The healed man had already told the Pharisees how he received his sight (Jno. 9:10-11). Their interest in Jesus and His miracle was not to believe in Him; it was to accuse Him as a Sabbath-breaker (Jno. 9:16). Let’s draw our attention to the particulars of this event. 1) The man said Jesus did something (“put clay on my eyes”), then 2) Jesus told him to do something (“I washed”), and then 3) The man received his sight (“I see”), John 9:6-7. A similar sequence occurs when God saves sinners. 1) Jesus did something (died for our sins and arose from death). 2) Jesus tells us to do something (“arise and be baptized, and wash away your sins” (Acts 22:16). 3) When we believe and do what He tells us to do, we are saved (Mk. 16:15-16). Like the faithless Pharisees, many religious leaders reject and deny this God-revealed sequence of salvation. Yet, like the blind man’s healing, receiving God’s gift of salvation blends God’s grace and our faith (Eph. 2:8). The blind man did not merit his gift of sight when he obeyed Jesus. Neither do we merit our gift of salvation when we obey Him (Eph. 2:8-9; Heb. 5:9; Rom. 6:3-5, 17). But unless we have the faith to obey, we remain blind, lost in sin. So, will we choose to have faith like the blind man and obey Jesus? Or will we join the Pharisees and faithlessly resist Jesus and His salvation?
Pilate said to Him, “What is truth?” And when he had said this, he went out again to the Jews, and said to them, “I find no fault in Him at all.” (John 18:38, NKJV)
Many people believe truth is relative, not absolute. A recent social cartoon captured the post-truth mindset. It depicts a witness in the courtroom with hand raised being asked, “Do you solemnly swear to speak your truth, your whole truth, and nothing but your truth?” (Fishman, 9/20/2020, King Features Syndicate, Inc.). Post-truth is “relating to or denoting circumstances in which objective facts are less influential in shaping public opinion than appeals to emotion and personal belief” (Cambridge Dictionary). Again, “Post-truth is a philosophical and political concept for ‘the disappearance of shared objective standards for truth’ and the ‘circuitous slippage between facts or alt-facts, knowledge, opinion, belief, and truth’” (“Post-truth,” Wikipedia.org). Pilate did not let the objective truth he discovered by investigating evidence (“I find no fault in Him at all”) get in the way of his political agenda. Let us be clear; Truth is absolute. Truth is God’s word (Jno. 17:17). Truth is Jesus Christ (Jno. 1:1-3, 14; 14:6). The Scriptures provide truthful evidence that Jesus is the Christ, the Son of God who can save you from your sins (Jno. 20:30-31; Acts 17:2-3). Will you believe and obey the truth? Or will you stand with Pilate? Have I “become your enemy because I tell you the truth” (Gal. 4:16)?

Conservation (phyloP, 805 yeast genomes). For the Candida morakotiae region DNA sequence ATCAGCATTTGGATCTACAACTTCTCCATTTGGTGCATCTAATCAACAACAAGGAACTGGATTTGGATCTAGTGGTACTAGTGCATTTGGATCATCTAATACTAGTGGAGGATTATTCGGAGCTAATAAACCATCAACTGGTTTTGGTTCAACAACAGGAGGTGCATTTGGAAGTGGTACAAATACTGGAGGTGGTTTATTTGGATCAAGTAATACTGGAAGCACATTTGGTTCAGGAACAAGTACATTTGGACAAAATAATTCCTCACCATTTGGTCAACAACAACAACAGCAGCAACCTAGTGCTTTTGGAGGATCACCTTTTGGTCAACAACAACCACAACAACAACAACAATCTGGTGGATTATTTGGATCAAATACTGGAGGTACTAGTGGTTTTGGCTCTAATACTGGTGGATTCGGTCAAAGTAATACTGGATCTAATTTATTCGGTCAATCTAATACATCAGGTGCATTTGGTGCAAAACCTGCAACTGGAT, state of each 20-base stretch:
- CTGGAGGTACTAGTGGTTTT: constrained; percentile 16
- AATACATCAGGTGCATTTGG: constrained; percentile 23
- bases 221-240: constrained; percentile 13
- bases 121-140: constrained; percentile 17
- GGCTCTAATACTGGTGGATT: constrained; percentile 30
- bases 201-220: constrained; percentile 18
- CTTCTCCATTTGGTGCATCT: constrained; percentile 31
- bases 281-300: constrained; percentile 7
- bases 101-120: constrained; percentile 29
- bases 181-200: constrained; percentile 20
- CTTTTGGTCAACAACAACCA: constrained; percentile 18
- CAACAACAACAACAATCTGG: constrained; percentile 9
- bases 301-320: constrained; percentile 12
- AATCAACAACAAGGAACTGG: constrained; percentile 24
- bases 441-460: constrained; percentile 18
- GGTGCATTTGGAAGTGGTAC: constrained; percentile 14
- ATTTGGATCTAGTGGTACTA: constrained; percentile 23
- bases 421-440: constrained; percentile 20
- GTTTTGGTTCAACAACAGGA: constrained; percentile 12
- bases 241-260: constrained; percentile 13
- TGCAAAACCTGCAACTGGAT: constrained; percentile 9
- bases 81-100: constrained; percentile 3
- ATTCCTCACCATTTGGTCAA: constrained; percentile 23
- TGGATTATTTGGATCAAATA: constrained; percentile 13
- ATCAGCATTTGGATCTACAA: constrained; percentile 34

23 Thus says the Lord: “Let not the wise man glory in his wisdom, let not the mighty man glory in his might, nor let the rich man glory in his riches; 24 But let him who glories glory in this, that he understands and knows Me, that I am the Lord, exercising lovingkindness, judgment, and righteousness in the earth. For in these I delight,” says the Lord. (Jeremiah 9:23–24, NKJV)
This stern warning against pride in personal wisdom, power, and wealth is set against the backdrop of God’s wisdom, power, and richness. Paul wrote, “Because the foolishness of God is wiser than men, and the weakness of God is stronger than men” (1 Cor. 1:25). Human insight is nothing before the Almighty’s wisdom. Only the boastful would make such a foolish claim. Concerning human power, “Thus says the Lord: “Cursed is the man who trusts in man and makes flesh his strength, whose heart departs from the Lord” (Jer. 17:5). Pride moves people to think they are stronger than God. Riches are temporary, and “perish through misfortune” (Eccl. 5:14). Pride in material abundance can lead to neglecting eternal riches (Lk. 12:15-21). By contrast, we can “understand and know” the Lord (Jer. 9:24). We understand He is sovereign (Lord), and accomplishes what is gracious, just, and righteous in the earth. Humility glories in God’s accomplishments, not ours. By doing so, God assures us of His favor (delight).
Shall I not punish them for these things?” says the Lord. “And shall I not avenge Myself on such a nation as this? (Jeremiah 5:9, NKJV)